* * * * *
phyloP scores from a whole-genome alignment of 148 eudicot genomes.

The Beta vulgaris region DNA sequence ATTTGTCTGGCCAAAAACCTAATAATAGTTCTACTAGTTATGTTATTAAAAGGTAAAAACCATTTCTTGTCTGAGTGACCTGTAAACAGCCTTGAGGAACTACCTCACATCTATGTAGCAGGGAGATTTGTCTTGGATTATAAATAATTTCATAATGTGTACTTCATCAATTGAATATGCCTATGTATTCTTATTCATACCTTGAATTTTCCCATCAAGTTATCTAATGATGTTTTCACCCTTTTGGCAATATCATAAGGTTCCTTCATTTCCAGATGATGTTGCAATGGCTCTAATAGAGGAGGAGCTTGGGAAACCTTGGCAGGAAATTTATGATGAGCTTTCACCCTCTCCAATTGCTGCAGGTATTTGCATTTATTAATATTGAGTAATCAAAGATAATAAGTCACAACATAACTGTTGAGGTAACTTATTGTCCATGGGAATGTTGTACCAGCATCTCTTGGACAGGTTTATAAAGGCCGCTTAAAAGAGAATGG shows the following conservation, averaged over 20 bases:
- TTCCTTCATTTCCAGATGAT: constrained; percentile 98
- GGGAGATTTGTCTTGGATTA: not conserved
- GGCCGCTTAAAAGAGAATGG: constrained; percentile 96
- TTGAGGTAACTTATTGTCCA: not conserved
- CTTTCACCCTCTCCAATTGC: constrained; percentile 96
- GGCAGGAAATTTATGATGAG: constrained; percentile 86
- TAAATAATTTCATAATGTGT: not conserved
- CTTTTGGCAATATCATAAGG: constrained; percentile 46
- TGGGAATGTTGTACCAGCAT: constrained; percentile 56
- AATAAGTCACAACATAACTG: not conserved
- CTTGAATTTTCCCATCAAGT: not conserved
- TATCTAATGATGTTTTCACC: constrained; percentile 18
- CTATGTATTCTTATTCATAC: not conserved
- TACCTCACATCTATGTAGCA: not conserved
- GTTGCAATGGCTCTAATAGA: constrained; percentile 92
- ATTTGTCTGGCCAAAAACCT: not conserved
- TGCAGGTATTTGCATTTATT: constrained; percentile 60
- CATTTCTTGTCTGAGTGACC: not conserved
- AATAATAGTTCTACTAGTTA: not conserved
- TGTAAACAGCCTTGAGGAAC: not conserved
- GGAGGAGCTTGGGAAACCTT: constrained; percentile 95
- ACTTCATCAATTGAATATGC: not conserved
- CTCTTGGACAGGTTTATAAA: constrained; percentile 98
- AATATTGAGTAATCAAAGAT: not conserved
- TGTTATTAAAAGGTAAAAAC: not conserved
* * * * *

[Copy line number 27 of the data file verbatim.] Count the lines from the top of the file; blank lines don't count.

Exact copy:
- TGTTATTAAAAGGTAAAAAC: not conserved